"Anticipation is a key element in this business!" he stresses. "A good cameramen needs to be ready to turn that camera on and get as much footage as he can before the hunter takes the shot. Tree stands are set up to intercept bucks on trails, but any hunter can tell you that bucks don't always follow the script. This is why you need to have the camera pointed in the direction you anticipate the buck to come from. However, you need to have a plan worked out in your mind if the buck comes from another direction so you're ready to adapt and set up quickly."
THE CAMPBELL OUTDOOR CHALLENGE
Currently, the ability to videotape your own whitetail hunts can produce much more than a mere keepsake or hunting memory. In fact, there are many shows popping up on the outdoor networks that are based on amateur hunting videos, and there are even competitions involving cameraman/hunter teams.
For example, theCampbell Outdoor Challenge features team competitions engaged in filming hunts, and it's open to anyone wanting to participate regardless of age or experience level. The challenge is set up to award each team points based on the quality of video footage and the maturity of the animal filmed during the hunt. All of the outdoor challenge events are geared toward hunting free-ranging game, and all state regulations are strictly followed.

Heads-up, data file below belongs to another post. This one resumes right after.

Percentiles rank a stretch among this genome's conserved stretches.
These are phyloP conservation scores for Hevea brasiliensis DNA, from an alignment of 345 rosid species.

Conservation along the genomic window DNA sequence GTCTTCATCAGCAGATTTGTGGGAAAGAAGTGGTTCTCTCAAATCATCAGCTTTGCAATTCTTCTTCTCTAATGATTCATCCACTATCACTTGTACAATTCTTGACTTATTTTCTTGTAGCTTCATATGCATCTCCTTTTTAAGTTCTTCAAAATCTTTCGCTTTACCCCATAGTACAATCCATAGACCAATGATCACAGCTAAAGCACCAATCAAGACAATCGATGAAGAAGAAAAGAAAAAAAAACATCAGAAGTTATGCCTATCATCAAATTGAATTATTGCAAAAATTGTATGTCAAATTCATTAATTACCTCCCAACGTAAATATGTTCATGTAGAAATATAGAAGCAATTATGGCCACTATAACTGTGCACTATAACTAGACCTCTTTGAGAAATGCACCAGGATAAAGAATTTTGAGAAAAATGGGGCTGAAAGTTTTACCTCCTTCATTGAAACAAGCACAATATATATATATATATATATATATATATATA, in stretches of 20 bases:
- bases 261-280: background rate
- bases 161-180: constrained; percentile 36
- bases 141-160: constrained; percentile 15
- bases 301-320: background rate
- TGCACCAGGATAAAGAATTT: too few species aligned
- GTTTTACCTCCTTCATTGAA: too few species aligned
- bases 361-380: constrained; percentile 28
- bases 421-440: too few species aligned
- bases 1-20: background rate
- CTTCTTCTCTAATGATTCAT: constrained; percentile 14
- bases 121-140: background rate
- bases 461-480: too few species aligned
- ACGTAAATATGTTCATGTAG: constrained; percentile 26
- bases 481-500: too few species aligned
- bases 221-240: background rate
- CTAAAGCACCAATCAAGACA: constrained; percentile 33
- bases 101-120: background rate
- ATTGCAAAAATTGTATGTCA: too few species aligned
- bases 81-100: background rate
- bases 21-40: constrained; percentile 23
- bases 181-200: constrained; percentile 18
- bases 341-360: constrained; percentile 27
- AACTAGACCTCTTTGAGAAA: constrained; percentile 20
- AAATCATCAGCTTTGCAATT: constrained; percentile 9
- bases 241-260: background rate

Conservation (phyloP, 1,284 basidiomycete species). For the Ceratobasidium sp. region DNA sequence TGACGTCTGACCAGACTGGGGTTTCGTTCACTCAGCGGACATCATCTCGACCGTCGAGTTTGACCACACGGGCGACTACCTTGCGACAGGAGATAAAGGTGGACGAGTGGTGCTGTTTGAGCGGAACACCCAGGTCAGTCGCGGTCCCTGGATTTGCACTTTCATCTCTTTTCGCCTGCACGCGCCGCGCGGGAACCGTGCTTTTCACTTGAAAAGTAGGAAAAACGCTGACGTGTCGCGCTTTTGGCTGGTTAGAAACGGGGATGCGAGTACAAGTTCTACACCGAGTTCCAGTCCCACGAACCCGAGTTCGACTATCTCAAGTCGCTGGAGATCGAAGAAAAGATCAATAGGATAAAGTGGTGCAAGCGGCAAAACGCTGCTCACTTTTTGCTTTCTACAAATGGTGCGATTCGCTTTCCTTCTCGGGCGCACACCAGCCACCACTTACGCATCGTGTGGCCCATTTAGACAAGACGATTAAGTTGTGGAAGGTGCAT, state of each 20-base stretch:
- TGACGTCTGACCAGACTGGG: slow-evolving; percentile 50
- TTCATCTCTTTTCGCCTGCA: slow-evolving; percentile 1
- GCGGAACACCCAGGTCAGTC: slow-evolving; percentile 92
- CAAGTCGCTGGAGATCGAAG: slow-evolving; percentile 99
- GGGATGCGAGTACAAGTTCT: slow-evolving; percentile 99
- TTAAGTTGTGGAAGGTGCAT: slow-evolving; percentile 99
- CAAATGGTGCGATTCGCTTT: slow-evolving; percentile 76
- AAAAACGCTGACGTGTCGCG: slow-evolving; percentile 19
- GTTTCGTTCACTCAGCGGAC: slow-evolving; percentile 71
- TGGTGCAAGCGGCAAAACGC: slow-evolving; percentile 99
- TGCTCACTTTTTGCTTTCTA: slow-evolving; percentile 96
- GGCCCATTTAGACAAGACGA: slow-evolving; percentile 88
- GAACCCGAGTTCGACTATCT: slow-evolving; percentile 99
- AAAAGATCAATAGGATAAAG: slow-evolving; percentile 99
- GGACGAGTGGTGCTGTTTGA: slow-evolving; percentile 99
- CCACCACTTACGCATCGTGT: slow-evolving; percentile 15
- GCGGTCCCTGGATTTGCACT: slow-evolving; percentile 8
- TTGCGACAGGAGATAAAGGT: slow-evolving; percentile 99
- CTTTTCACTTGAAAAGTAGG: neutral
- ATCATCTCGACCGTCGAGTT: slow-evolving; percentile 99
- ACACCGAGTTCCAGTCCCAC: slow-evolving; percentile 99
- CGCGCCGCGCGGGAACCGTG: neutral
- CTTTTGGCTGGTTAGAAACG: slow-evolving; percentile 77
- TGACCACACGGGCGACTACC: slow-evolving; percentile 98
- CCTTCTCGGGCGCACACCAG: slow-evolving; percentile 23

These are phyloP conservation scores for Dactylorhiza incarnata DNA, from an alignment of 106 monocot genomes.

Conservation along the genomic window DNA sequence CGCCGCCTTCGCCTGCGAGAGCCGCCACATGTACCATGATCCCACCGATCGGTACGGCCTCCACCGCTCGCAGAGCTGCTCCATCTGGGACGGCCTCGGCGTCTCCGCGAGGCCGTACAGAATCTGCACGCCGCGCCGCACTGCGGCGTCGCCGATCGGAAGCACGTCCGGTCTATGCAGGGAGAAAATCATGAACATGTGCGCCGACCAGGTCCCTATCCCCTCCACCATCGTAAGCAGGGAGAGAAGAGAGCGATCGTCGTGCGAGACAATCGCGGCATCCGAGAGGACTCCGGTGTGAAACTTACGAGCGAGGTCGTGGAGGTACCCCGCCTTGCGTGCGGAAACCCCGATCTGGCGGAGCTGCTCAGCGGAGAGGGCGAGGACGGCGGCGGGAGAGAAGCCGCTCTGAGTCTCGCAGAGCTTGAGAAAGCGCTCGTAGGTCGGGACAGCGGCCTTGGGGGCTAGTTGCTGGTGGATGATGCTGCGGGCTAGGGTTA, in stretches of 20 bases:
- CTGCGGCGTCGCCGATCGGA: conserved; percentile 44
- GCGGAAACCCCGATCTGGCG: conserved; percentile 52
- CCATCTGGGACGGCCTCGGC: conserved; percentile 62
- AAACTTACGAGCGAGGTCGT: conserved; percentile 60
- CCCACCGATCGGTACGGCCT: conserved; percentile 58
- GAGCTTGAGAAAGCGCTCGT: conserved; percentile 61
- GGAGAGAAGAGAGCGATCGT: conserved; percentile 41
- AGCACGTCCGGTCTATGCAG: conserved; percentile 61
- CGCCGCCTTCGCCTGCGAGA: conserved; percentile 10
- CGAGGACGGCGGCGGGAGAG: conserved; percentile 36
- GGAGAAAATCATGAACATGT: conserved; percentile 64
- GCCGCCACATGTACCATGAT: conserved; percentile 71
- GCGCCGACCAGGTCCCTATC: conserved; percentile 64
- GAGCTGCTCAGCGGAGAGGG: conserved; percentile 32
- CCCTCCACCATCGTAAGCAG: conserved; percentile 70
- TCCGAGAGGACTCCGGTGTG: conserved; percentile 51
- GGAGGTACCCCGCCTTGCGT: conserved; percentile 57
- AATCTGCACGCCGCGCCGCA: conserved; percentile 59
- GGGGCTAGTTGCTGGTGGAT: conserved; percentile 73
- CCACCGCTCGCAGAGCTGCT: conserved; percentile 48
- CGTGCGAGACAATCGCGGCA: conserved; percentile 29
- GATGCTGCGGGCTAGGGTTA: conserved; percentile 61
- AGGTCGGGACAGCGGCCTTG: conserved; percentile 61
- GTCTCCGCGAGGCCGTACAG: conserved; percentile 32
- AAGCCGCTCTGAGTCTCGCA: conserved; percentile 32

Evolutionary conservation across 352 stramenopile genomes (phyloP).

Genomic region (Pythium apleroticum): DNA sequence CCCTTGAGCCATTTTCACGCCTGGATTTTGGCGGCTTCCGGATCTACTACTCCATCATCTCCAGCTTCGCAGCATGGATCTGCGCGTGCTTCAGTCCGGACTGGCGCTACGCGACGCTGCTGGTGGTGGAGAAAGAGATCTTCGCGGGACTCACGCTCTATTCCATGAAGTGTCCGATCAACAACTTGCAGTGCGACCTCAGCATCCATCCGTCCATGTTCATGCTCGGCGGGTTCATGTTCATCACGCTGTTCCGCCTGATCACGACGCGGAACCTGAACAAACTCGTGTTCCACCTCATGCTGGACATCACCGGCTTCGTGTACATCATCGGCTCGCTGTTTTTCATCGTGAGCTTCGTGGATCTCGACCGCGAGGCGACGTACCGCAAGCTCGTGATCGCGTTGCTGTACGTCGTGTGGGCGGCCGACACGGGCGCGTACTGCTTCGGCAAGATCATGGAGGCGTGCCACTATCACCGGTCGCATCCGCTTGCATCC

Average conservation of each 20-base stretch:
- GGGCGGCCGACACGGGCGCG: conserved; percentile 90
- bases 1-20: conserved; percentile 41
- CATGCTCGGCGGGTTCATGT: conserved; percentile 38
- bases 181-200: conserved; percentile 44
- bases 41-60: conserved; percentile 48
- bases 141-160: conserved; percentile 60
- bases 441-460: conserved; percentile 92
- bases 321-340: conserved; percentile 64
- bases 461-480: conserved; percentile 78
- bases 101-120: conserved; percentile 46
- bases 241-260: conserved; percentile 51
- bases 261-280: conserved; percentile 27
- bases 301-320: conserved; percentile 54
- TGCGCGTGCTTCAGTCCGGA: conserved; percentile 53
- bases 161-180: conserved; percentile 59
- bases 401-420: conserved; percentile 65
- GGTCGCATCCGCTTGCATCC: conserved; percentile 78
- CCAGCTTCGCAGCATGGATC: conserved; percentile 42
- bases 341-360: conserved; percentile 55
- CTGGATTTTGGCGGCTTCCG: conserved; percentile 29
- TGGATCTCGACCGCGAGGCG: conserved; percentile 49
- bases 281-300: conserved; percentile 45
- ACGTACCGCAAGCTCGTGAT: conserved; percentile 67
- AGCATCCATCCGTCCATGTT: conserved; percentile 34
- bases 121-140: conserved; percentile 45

In addition, teams that enter compete for cash and prizes while enjoying the sport of filming hunts. The Campbell Outdoor Challenge allows you to take hunting to another level by putting your hunting skills and those of your partner to the ultimate test. Filming whitetail hunts can be extremely tough and demanding. However, the art of filming hunts can be very enjoyable and addictive to say the least. The Campbell Outdoor Challenge also runs an online store that provides hunters with complete camera packages that include everything you need to get started videotaping hunts. These packages are very reasonably priced and are great for hunters looking to film hunts for personal use or professional broadcast.
The online store also carries just about every videotaping accessory you can think of or will ever need. The folks at Campbell Outdoor Challenge are also offering a new Canon XHA1 HD (High Definition) Camera that has superior low-light capability at 0.4 LUX and a 3-CCD chip for amazing color quality.
So what are you waiting for? Now is the perfect time to start filming your hunts and putting your individual hunting skills to the ultimate test. One thing is for sure: The high-impact videoing strategies, tactics and equipment covered here by today's leading professionals will give you a jumpstart to videoing and enable you to capture hunting footage that will last a lifetime. This season, hit the woods hard, make sure you keep your camera rolling, and add some extra excitement to your hunting memories!